John & Anne Wiley

2013/03/12

Dreams & Schemes

We’re ramping up. The dreams and schemes going into our Islander Adventure are pretty intense. So much to learn, plan, get, and do before we take off! Looking at this pic of Goleta Beach just now made me realize the Caribbean is going to look similar.

4742 Bahamaesque

4742 Bahamaesque

Both have beautiful beaches, ocean, boating, fishing, diving, swimming, and lots of blue. The sky here is often similar to pix I’ve seen of the Caribbean. But the ocean, not so much. Here it’s a deeper blue that’s more serene somehow, and there it’s brilliant and a lot warmer for water sports.

So today I’ve invested quite a bit of time figuring out the maximum distances we’ll be flying over water.

Water Crossings

Water Crossings

If you’re interested, you’ll probably need to click for the larger version to make any sense of this. In essence, it turns out the first water crossing from West Palm Beach to Grand Bahama Island (about half an hour) matches the one between Great Inagua and the little island just off Haiti.

Many (most?) pilots don’t worry about long water crossings, even in single-engine planes like Tripp. Lucky Lindy is oft quoted saying two engines just give you twice the chance of something going wrong. That’s fine, but more important to me are two things:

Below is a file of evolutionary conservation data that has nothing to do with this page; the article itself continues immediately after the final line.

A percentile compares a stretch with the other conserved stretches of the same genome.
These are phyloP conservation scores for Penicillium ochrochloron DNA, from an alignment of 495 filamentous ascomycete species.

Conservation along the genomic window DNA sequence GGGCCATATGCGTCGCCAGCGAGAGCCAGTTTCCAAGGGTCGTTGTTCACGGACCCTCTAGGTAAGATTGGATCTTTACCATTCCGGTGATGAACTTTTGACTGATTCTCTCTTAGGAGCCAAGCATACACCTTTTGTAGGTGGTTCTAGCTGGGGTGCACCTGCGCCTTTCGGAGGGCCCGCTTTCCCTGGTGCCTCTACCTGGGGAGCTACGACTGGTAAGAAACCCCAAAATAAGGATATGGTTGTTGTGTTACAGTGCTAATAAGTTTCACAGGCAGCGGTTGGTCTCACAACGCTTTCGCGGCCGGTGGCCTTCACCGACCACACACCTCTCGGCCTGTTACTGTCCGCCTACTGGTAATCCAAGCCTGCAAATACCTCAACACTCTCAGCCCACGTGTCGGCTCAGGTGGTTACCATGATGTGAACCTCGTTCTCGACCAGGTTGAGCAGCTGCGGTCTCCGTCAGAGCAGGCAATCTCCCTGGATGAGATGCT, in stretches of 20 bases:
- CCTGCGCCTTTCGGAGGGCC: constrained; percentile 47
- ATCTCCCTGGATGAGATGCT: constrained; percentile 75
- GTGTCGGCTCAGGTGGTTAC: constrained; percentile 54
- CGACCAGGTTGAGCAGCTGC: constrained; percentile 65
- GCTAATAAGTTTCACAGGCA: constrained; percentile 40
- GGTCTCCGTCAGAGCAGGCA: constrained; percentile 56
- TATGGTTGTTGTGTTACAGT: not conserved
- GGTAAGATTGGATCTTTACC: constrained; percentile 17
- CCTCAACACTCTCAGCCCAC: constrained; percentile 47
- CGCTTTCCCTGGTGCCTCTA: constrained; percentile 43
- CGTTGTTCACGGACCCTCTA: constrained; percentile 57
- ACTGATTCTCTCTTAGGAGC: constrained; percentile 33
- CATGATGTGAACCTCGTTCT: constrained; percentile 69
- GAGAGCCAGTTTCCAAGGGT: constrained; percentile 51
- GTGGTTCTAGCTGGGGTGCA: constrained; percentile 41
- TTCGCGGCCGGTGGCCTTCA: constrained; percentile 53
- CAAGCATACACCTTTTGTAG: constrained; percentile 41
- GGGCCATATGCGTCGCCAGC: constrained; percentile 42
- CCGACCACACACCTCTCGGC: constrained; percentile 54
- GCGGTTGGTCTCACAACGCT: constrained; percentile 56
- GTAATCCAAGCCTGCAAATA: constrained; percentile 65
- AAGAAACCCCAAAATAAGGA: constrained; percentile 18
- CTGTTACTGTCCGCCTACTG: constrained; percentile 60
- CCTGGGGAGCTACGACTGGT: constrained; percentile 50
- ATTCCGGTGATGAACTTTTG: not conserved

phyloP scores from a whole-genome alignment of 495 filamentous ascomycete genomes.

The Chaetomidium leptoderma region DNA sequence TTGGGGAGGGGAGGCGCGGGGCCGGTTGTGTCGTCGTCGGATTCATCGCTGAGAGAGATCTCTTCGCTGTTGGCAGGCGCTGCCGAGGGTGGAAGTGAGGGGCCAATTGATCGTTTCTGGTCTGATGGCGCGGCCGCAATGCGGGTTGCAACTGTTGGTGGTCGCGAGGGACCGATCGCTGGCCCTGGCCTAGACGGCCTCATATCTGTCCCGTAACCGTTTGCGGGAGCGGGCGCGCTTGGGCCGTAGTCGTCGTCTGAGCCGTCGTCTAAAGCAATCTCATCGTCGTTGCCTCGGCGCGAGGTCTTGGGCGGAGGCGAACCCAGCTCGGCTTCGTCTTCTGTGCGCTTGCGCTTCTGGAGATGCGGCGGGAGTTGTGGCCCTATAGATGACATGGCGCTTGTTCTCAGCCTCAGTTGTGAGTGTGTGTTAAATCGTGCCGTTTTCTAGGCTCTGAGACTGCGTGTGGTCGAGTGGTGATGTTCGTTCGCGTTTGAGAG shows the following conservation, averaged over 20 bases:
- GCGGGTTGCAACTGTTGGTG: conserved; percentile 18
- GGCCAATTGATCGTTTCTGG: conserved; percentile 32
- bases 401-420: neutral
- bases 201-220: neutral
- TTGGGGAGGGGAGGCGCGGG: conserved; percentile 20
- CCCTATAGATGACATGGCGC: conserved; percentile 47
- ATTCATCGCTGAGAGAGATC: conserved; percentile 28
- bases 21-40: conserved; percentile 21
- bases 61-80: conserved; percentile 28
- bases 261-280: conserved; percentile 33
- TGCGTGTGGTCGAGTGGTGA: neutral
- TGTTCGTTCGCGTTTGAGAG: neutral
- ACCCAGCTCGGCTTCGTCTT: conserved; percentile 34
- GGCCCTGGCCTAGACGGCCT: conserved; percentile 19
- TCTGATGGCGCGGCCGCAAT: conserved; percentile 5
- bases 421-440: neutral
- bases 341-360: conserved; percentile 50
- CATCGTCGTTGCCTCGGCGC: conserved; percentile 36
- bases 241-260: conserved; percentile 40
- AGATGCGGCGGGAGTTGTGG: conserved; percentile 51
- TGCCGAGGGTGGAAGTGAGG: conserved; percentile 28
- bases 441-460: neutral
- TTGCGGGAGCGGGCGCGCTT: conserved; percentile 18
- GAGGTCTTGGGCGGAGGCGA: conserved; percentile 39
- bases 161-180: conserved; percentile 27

1)Engines have become vastly more reliable since Lindy’s adventure, and Tripp’s Lycoming 0360 is among the very best. Engine troubles of any sort on planes like Tripp are very rare. But the only sort of engine trouble I’d concerned about on a long water crossing is sudden and severe power loss, and that is much more rare still. Almost unheard of. Still, I do all possible to minimize that tiny chance.

2)I fly high. No, not in that sense, silly! Planes like Tripp glide quite well, serenely going about 1.5 miles per 1,000 feet of altitude. So unlike the innumerable pilots I see taking off from SBA toward Catalina past that scene of Goleta Beach (above) staying low as they head out over the water, I climb to always be within gliding range of land. Tripp is quite safe for going into water (for us that is – Tripp would probably eventually sink and become a fish refuge), so the concern is about being far from shore. Anyway, on those two long Caribbean crossings we’ll be beyond glide to shore for about six minutes. So even if the fickle finger of fate were to choose that moment to touch our trusty powerplant, we’d land near shore.

Now maybe you’ve never thought about this (or don’t want to!), but for me it’s a big part of contemplating a Big Adventure that includes big water crossings. If we do go beyond the Bahamas, it will be a small factor in our decision along with all the international ramifications of passing near Cuba and Haiti, possibly stopping in Dominican Republic, and visiting Puerto Rico and the British Virgin Islands.

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